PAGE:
The Biography of George Gershwin | Teen Jazz Legends

Known as the American composer who bridged the gap between popular and classical musics, George Gershwin is an award winning composer and musician who got his start playing in a resort during his free time and as a song plugger for Tin Pan Alley.

George Gershwin was born Jacob Gershovitz in Brooklyn, New York, to Jewish, Russian immigrants Morris Gershovitz and Rose Bruskin on September 26, 1898. As the second of four children, he had two brothers and one sister. He went on to become the most well-known member of his family even though his older brother, Ira (born Israel Gershovitz), was a successful lyricist.

Some of Gershwin’s initial musical inspirations were a mechanical piano that played Rubenstein’s “Melody in F” and Maxie Rosenzweig, a violin-playing peer attending his school. Gershwin kept a musical scrapbook in which he glued music related things into as a child. In 1910, the Gershwin family brought a piano original intended for Ira. Instead, it was George who began to seriously study music. He soon began lessons with neighbor, and then, he was later referred to Charles Hambitzer. Simultaneously, he began taking theory lessons from Edward Kileny. George Gershwin attended the High School of Commerce. At school, he would play piano during the morning assemblies.

Gershwin worked in one of his father’s restaurants while playing popular songs at a mountain resort in his free time. His mother was not supportive of his musical path because she had intended for him to become a bookkeeper or lawyer.

Moses Gumble at Jerome H. Remick and Company (a music publishing company) eventually offered Gershwin a job as a song plugger. He was paid fifteen dollars a week, and after convincing his mother of the benefits, he dropped out of school at fifteen. The organization he “plugged” songs for was Tin Pan Alley. As a song plugger, he played a tune, hoping to convince performers that they wanted to buy the sheet music to perform it at home. While doing this, he also began to write his own music. These compositions were kept in a folder titled “GT,” an abbreviation for “Good Tunes.”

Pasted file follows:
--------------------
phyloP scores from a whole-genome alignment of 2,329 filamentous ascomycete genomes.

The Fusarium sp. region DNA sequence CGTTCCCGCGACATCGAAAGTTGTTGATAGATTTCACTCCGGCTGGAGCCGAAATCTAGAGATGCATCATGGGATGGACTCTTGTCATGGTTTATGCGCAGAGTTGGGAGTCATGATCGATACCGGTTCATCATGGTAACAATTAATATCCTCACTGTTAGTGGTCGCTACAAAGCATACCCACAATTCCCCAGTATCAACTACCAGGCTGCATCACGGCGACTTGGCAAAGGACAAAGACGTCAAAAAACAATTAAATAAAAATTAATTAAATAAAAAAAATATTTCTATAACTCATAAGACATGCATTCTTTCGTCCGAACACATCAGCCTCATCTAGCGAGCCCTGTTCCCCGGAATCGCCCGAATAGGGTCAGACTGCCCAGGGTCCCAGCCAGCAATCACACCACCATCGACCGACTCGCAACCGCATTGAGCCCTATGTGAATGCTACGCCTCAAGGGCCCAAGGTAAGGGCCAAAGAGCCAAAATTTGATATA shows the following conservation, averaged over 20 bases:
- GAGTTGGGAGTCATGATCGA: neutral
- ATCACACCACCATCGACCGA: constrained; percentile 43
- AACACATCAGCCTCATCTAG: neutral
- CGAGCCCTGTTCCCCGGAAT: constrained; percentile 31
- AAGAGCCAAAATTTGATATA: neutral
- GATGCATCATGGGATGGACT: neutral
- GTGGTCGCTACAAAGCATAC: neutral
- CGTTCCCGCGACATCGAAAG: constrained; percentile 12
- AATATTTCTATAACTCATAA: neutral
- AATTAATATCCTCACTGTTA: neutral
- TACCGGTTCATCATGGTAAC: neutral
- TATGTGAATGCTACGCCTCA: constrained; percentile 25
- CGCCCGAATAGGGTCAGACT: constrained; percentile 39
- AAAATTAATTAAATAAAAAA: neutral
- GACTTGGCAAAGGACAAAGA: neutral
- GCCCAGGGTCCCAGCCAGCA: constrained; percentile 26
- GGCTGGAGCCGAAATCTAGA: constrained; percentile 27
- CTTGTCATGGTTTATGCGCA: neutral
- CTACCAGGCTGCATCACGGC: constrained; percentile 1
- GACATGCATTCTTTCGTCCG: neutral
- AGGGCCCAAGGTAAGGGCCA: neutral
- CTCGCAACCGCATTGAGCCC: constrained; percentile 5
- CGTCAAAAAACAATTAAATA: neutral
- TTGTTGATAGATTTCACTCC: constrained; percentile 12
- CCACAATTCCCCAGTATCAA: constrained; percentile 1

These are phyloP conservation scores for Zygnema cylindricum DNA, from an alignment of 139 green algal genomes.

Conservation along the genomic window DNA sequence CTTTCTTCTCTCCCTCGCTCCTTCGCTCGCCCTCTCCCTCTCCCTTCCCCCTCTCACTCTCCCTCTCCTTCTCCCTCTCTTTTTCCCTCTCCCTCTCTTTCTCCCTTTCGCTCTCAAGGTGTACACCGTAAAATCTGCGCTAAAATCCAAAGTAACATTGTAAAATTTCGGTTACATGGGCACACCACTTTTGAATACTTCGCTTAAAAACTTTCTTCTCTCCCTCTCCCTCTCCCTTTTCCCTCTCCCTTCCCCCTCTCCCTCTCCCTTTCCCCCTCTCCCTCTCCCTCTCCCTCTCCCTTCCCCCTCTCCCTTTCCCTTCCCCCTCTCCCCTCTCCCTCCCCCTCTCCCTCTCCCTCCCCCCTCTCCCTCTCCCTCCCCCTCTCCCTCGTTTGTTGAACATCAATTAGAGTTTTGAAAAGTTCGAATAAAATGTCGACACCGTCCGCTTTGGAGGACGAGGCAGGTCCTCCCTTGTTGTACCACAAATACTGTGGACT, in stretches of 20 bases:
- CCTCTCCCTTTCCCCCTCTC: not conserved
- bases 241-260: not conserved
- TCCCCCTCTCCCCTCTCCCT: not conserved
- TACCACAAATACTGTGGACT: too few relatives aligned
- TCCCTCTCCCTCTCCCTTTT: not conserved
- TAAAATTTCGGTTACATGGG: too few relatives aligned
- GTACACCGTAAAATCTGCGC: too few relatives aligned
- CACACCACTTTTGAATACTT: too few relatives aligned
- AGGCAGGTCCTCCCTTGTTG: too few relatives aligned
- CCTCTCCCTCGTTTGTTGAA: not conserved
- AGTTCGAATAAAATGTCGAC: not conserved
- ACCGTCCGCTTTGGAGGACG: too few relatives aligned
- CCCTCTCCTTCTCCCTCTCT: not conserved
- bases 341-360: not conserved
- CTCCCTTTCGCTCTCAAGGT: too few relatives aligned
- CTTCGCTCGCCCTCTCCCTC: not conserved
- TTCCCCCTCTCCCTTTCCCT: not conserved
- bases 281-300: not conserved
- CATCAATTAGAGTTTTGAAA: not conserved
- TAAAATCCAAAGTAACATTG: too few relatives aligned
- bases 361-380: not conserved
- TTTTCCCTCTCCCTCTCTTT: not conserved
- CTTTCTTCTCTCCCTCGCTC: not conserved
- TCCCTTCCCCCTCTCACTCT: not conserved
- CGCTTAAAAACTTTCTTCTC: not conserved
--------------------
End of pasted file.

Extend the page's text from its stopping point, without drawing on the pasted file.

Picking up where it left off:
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In 1913, George Gershwin wrote “Since I Found You,” a ragtime song which was later followed by “When You Want ‘Em You Can’t Get ‘Em, When You’ve Got ‘Em You Don’t Want ‘Em” in 1916 which was not initially a success, but attracted a few Broadway composers. Also in 1916, another Gershwin song was used by Sigmund Romberg; Gershwin also began to make piano rolls.

In 1917, he wrote “Rial to Ripples,” “Beautiful Bird,” and “You Are Not the Girl.” In this year, he also stopped working as a song plugger and began to travel the Vaudeville Circuit as a pianist. He was then hired to write songs for Max Dreyfus at T.B. Harms, another music publishing company. In addition, he also toured as Nora Bayes’ pianist.

On October 24, 1918, “The Real American Folk Song (Is a Rag),” the first song on which Iran and George collaborated, premiered on Broadway, sung by Nora Bayes. The same year, Gershwin also wrote “Kitchenette,” “If Only You Knew,” “There’s Magic in the Air,” and “When There’s a Chance to Dance.”

In 1919, “Swanee” premiered at Capital Revue. It later became a hit when Al Jolson interpolated the song into his revue at the Winter Garden Theater. It was performed in the musical “Sinbad.” That year, Gershwin also wrote “La, La Lucille,” “Morris Gest Midnight Whirl,” “Lullaby,” “The Lady in Red,” and “Good Morning, Judge.” “La, La Lucille” was Gershwin’s first Broadway show.